BOGOTA, Colombia -- Guerrillas attacked an army base, ambushed police and launched other attacks across Colombia on Saturday, killing 13 people, as the nation voted in a referendum seen as a test of President Alvaro Uribe's support.
Rebels of the Revolutionary Armed Forces of Colombia attacked a base of the army's Sixth Brigade in the western city of Ibague with explosives and gunfire early Saturday, killing one soldier and wounding two.
"We must face down this terrorist threat that has no limits," Uribe said. "We cannot let this day of democracy, aimed at bringing fundamental changes, go to waste."
FARC rebels also ambushed police patrols near the southwestern villages of Jambalo and Silvia, killing six officers.
A bomb planted by suspected rebels exploded outside a milk processing factory in the northwestern town of Yarumal, killing six people and wounding five. The manager of the Colanta factory is Jenaro Perez, a friend and political ally of Colombia's president.
FARC rebels also blocked a major highway leading from the third-largest city, Cali, to Buenaventura on the Pacific coast, and burned a half-dozen trucks.
A Colombian senator narrowly escaped that attack. Upon seeing the rebel roadblock, Sen. Juan Carlos Martinez's driver pulled a U-turn. The car came under a hail of rebel gunfire but no one aboard was hurt.
The attacks were the rebels' response to government attempts to not only strengthen its hand through the referendum on Saturday but to also stage municipal and state elections through the country today.
The U.S. Embassy in Bogota warned Americans that terrorist attacks "could specifically target popular commercial and nightlife centers, including shopping complexes, restaurants and populated areas with concentrations of such establishments."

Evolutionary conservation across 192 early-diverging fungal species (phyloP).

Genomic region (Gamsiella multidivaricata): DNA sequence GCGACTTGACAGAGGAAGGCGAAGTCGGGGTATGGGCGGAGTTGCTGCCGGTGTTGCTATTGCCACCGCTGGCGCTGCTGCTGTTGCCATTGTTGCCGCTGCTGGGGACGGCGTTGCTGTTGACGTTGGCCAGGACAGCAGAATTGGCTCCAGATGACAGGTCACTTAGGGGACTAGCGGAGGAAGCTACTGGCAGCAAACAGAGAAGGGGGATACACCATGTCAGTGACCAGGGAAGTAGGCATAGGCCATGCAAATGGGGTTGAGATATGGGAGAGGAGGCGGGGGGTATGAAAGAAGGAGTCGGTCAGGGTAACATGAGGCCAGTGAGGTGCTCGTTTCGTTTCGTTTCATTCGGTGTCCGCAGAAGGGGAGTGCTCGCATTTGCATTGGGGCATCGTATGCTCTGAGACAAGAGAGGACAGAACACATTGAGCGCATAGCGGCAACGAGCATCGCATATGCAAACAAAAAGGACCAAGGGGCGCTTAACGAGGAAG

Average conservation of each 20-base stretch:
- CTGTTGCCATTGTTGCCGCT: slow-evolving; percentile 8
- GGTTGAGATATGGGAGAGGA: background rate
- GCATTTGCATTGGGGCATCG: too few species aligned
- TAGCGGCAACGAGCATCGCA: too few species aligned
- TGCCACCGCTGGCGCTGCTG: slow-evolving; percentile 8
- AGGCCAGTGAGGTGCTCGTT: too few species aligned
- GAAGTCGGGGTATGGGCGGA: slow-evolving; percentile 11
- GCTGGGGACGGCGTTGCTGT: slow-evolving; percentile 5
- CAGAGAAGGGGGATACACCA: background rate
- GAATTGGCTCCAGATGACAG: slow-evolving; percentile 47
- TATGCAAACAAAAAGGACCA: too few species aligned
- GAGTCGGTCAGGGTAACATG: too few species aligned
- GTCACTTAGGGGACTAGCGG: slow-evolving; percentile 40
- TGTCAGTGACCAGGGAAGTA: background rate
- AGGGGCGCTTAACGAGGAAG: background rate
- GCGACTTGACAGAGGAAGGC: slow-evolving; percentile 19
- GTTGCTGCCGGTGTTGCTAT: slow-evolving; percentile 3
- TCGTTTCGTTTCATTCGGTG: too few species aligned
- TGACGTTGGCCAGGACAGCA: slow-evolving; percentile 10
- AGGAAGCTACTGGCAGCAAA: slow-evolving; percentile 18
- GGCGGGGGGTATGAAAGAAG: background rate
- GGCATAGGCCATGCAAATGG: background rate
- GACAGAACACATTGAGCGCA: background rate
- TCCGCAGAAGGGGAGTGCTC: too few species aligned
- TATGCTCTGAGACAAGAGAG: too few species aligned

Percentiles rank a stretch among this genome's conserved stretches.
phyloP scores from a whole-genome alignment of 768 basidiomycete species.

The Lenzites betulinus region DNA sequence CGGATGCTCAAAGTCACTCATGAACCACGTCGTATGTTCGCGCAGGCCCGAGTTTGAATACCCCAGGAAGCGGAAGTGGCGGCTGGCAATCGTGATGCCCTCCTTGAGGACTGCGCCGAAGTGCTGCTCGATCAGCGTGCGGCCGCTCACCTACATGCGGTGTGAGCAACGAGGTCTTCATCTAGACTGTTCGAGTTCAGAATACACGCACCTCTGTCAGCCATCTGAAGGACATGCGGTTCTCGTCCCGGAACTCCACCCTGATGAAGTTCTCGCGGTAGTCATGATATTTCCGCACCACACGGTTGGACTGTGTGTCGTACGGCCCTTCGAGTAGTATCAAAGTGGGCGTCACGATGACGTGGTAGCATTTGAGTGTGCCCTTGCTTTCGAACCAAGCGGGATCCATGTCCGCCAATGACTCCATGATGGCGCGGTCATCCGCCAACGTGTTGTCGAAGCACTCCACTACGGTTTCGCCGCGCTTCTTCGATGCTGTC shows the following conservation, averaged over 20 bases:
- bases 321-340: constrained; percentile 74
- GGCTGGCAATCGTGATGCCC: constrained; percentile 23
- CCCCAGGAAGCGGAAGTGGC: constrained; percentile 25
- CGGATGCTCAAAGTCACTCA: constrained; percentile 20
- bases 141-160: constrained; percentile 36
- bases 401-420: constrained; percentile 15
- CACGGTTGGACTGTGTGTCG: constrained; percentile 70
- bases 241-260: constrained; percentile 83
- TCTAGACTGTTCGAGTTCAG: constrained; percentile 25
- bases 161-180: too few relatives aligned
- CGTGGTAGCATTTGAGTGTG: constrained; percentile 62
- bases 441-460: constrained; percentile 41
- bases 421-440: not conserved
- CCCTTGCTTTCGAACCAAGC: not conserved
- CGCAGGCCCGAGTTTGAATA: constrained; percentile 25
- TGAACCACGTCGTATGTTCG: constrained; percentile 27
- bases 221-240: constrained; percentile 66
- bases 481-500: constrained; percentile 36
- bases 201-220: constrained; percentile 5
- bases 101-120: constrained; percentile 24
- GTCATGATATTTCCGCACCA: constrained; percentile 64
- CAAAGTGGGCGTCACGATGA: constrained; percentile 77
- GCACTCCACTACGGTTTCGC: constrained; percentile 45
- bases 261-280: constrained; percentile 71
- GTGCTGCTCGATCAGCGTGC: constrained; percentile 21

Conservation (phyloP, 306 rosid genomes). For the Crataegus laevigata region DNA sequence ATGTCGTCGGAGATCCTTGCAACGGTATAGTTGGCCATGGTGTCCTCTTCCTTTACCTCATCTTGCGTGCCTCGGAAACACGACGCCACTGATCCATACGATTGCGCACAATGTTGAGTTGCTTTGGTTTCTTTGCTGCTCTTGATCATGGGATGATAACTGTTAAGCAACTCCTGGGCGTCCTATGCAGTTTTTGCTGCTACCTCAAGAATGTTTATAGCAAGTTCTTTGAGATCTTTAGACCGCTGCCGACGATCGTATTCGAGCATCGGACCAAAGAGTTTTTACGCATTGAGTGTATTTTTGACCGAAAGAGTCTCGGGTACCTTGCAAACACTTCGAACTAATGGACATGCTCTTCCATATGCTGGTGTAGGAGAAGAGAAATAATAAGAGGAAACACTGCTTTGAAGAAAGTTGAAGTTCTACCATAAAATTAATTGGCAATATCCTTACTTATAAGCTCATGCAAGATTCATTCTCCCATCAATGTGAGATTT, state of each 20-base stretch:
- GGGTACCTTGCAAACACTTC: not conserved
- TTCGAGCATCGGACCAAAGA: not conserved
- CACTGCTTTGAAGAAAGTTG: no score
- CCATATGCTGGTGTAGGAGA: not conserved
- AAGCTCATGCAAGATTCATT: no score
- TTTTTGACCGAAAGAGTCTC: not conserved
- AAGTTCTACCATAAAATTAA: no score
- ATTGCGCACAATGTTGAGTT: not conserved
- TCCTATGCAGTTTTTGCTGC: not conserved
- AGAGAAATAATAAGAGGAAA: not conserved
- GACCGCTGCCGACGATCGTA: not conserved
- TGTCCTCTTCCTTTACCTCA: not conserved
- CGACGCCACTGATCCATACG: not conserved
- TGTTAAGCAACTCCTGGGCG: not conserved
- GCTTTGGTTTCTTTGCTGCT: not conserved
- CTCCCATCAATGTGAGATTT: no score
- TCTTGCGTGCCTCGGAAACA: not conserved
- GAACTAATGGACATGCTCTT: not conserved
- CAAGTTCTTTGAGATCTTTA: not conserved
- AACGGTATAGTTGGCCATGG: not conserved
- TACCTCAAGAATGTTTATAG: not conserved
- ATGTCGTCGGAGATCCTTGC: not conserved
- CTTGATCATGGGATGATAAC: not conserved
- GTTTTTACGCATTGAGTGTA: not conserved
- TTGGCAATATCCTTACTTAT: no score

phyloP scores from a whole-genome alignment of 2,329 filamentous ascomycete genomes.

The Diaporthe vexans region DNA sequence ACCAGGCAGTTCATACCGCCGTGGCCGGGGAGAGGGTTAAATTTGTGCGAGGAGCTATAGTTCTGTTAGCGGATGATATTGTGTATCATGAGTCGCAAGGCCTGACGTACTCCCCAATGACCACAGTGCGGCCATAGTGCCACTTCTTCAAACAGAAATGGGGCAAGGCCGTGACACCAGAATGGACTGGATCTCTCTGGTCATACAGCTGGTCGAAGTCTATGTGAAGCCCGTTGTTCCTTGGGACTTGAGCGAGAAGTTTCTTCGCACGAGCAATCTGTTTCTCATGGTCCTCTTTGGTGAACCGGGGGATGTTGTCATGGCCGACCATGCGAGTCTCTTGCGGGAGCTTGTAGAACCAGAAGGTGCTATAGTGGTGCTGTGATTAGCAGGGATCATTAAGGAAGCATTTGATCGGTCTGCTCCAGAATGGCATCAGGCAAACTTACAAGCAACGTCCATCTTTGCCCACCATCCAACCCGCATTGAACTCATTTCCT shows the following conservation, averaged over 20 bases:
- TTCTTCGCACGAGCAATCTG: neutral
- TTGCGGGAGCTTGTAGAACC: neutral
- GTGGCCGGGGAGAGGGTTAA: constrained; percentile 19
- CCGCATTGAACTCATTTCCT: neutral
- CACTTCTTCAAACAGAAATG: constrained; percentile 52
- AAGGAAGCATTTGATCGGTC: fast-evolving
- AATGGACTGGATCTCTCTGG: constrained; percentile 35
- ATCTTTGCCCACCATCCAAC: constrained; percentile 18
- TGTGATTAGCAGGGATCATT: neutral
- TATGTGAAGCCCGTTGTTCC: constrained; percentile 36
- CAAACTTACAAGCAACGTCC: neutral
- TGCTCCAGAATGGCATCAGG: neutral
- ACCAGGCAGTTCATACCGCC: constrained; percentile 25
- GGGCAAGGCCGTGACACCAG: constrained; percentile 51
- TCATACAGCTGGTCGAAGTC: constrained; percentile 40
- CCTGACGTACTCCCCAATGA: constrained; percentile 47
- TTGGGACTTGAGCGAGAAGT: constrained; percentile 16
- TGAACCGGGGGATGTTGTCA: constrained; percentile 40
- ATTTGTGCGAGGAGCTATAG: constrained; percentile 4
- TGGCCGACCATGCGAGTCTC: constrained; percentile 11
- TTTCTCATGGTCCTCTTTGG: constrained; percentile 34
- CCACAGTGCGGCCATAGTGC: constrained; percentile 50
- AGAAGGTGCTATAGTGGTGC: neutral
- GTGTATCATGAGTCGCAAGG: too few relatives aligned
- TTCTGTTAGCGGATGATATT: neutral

Gen. Jorge Enrique Mora, the commander of Colombia's armed forces, discounted the effects of the rebel attacks.
"These threats will not interfere with Colombia's democratic fiesta," Mora told RCN radio.
Even before the election-day violence, there were indications that voter apathy could undermine the referendum. To be valid, at least 25 percent of registered voters, or 6.2 million people, needed to participate.
A recent Gallup poll found that only 23 percent of voters would do so.
Uribe urged voters to turn out as their patriotic duty.
"The referendum is not a miracle but it is a step against corruption and political misconduct," Uribe said before voting in Bogota's main Plaza Bolivar. "It is a step toward strengthening public order."
Colombia's popular president has campaigned tirelessly for the referendum, saying it is vital to defeat terrorism and prevent an Argentina-style economic collapse.
Its 15 proposals would give Uribe a freer hand to clamp down on corruption, ban tainted politicians from holding office, make congressional spending more accountable and cut the number of seats in Congress from 267 to 218.
It also includes plans to freeze public-sector salaries for at least two years and cap state pensions in an effort to trim spiraling deficits -- giving the government more money to spend on defense.
Moreover, a "yes" vote would be seen as a popular endorsement of Uribe's campaign to crush leftist guerrillas and destroy the illicit drug crops that supply them with cash to buy guns. A defeat, on the other hand, could weaken his political standing.
The measures are staunchly opposed by trade unions, leftist politicians and by some within the president's own party.